CT and MRI scans are the most common imaging modalities to evaluate people with traumatic brain injury, but advanced imaging methods are more promising for diagnosis and prognosis. However, interpretations of findings can vary.
Learn about treatments for post-concussion symptoms—including medication, various rehabilitation therapies, neuropsychology, and potentially some complementary therapies—as well as factors related to longer concussion recovery times.
Join Dr. Sandel in Oakland on Friday, December 9 from 4:30-6:30pm for a “Shaken Brain” book signing event. Presented by Kim Cole Real Estate.
This poster, created for the International Brain Injury Conference in New York in Sept 2022, offers various perspectives on how to improve concussion care. Attached are a reformatted poster presentation and related webinar links.
New research by Professor Jeffrey Russell of Ohio University provides evidence that concussion is a serious occupational health risk in stunt performers. They—and likely other film/theater workers—could benefit from concussion management, risk reduction, and education.
The 6th International Consensus Conference on Concussion in Sport meets in Oct 2022 to face again the task of revising their sports concussion guidelines. The conference comes in the midst of controversies regarding Paul McCrory, the group’s former chair, and just after a long-awaited statement of causation for CTE from the NIH.
We do not yet have a clear understanding of what happens in the brain immediately after a concussion and over the days and months that follow, especially for those patients whose symptoms persist. Post-concussion symptom rates vary greatly among research studies, likely because the populations studied are diverse and so are the diagnostic criteria and timing of assessments. The wide variation in symptom rates highlights the fact that there is a lot we still don’t know about concussions.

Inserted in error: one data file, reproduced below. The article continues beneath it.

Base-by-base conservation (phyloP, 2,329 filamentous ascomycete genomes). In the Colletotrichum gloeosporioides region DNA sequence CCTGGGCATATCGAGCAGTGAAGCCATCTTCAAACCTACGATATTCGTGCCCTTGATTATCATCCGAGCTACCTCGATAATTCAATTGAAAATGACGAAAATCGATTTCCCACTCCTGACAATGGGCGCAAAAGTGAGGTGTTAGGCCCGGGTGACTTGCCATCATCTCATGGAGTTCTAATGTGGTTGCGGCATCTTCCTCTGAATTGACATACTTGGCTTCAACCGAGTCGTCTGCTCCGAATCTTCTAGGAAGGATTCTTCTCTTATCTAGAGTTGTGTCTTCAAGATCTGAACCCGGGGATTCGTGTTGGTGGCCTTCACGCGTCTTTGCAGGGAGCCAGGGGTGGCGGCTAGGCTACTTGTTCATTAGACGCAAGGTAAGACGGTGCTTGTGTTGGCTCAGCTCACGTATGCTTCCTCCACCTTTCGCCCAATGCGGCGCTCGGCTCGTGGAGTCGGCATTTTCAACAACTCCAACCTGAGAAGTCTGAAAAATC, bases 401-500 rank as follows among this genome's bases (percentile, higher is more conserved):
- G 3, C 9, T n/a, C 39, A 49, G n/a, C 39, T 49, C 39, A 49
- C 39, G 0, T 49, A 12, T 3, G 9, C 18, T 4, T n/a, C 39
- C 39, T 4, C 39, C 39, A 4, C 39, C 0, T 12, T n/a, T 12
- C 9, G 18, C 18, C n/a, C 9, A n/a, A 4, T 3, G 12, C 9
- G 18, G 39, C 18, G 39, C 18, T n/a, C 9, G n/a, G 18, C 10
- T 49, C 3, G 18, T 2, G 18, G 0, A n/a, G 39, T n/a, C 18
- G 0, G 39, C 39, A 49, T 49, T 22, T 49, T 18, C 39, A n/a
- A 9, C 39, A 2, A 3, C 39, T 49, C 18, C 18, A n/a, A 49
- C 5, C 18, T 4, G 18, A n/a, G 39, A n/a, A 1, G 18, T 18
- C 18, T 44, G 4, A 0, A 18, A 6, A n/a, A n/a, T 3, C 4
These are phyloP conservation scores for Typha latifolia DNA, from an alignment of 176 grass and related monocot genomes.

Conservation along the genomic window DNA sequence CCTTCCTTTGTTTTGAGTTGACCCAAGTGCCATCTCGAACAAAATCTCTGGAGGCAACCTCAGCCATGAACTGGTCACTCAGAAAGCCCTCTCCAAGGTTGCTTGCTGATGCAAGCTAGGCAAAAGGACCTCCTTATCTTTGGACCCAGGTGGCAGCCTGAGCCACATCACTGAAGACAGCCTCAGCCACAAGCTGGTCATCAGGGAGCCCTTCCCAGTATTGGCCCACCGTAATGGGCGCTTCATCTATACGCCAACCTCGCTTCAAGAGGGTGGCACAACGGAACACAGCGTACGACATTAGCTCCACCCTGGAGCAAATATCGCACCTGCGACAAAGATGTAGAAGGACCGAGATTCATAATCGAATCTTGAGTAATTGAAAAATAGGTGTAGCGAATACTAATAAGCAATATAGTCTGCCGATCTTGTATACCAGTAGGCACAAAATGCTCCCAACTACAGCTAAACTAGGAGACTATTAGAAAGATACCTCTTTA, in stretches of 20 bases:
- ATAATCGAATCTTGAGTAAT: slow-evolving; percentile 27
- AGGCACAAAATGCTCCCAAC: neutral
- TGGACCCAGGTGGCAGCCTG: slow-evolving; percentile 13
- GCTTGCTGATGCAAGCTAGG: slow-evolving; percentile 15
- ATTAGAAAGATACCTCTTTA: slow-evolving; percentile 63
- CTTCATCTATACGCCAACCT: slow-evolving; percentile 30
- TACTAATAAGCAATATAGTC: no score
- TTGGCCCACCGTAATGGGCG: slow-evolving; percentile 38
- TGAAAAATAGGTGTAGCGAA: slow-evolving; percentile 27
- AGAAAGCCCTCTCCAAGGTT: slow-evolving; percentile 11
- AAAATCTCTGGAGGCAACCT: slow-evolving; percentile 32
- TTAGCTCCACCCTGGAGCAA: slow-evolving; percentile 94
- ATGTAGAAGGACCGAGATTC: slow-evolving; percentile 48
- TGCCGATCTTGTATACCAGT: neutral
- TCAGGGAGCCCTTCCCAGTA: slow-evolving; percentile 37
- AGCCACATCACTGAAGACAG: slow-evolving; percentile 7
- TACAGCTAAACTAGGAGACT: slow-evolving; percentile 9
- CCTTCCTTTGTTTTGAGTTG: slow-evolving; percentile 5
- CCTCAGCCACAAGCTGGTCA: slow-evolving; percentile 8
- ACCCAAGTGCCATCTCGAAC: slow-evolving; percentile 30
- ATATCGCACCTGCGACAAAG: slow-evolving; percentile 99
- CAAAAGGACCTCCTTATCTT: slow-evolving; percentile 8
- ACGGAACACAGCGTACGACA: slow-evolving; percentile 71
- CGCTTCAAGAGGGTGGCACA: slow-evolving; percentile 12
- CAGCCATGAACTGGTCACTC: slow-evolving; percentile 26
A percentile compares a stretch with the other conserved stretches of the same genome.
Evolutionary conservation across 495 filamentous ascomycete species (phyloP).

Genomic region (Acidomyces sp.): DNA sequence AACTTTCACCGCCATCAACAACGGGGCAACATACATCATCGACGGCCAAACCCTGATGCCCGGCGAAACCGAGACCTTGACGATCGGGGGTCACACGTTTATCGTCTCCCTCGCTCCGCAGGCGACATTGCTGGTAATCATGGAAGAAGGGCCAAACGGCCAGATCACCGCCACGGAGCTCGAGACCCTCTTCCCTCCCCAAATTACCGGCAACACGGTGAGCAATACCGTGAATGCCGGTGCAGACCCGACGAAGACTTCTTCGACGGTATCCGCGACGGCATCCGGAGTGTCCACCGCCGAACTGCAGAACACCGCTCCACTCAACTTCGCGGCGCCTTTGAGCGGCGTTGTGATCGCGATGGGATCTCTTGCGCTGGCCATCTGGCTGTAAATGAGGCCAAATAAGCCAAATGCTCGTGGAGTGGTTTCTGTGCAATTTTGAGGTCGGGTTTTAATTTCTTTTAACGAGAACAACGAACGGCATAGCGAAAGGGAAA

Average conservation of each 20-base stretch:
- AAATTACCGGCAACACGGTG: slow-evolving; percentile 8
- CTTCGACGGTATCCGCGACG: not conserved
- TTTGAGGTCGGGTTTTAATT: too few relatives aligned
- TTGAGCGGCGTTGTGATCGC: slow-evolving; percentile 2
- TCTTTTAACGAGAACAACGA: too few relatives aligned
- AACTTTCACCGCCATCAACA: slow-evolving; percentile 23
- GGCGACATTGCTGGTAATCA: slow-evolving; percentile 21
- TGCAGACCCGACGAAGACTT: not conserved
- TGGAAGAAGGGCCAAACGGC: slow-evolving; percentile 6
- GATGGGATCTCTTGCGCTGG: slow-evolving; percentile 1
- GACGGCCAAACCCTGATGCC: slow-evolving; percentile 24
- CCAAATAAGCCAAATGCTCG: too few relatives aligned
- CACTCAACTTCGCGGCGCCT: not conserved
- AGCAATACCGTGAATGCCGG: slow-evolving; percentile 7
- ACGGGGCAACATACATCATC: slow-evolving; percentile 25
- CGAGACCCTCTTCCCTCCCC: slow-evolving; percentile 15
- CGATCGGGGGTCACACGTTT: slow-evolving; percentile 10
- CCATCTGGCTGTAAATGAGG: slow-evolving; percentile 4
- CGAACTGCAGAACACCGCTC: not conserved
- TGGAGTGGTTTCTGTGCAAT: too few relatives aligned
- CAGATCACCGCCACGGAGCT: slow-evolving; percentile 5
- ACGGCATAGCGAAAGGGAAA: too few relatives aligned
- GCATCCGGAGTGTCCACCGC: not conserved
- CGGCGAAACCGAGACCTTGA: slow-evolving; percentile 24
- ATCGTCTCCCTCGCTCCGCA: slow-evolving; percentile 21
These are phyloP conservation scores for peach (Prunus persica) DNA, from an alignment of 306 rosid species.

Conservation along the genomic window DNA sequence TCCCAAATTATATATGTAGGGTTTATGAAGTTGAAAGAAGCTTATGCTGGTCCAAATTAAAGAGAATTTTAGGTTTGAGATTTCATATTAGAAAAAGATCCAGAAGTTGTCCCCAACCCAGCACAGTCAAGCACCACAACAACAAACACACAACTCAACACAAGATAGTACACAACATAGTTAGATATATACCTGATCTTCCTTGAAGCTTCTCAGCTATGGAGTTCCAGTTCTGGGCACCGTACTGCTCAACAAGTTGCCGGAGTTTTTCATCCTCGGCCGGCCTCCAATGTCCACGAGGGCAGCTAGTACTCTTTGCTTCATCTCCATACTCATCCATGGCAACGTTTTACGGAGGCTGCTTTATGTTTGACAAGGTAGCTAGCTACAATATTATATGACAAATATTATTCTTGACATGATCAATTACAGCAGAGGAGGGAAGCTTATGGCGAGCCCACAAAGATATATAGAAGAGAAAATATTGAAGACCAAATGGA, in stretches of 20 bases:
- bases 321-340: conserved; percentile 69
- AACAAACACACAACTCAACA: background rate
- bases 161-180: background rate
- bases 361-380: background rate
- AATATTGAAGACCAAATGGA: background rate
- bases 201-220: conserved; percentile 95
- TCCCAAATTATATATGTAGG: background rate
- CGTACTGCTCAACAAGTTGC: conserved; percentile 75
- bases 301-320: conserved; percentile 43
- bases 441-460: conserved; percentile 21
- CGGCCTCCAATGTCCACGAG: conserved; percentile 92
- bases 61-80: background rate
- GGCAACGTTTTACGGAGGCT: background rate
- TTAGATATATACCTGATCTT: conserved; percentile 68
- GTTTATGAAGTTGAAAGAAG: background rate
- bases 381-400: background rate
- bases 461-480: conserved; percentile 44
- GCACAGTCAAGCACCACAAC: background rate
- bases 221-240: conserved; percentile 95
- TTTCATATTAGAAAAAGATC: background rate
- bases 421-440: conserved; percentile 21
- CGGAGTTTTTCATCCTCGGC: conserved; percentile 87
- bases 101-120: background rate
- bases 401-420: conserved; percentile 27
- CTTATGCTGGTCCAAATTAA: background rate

When we think of “youth” and “concussion,” the first thing that likely comes to mind is a teenager engaging in a high-risk activity such as football, soccer, or snowboarding. But not all youth brain injury results from these risky activities. Of the millions of concussions reported by emergency rooms every year, figures put concussions related to sports and recreation at just 30% – so 70% of concussions result from other causes.
Clinicians like me say that concussion requires a clinical diagnosis based on the history of what happened to produce the symptoms. However, because these same symptoms appear in other conditions, and we don’t have reliable biomarkers, diagnosing a concussion can sometimes be a challenge. The lingering effects of a mild brain injury can also continue as a chronic condition, often referred to as post-concussion syndrome or persistent post-concussion symptoms, that still require treatment.
After a concussion, people need good sleep patterns, and they also need to resume activity and exercise to aid recovery. Activities with concussion risk should be avoided, however.
Traumatic brain injury (TBI) is a leading cause of death and disability among seniors. The cause is often a fall or a motor vehicle accident, but head trauma due to elder abuse or neglect must always be considered, too. Older adults usually have other health conditions and sometimes dementia, so a diagnosis of a TBI can be challenging. The brains of elderly people are also more vulnerable to injury, and many older adults are on anticoagulant medications that put them at risk of brain bleeds. If elder abuse or neglect is suspected, mandatory reporting laws must be followed by certain professionals and even ordinary citizens in some states of the United States.
A traumatic brain injury can be associated with depression or another mood disorder, possibly because of the disruption of brain chemicals.
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Get updates on the latest in concussion, brain health, and science-related tools from Dr. Elizabeth Sandel, M.D.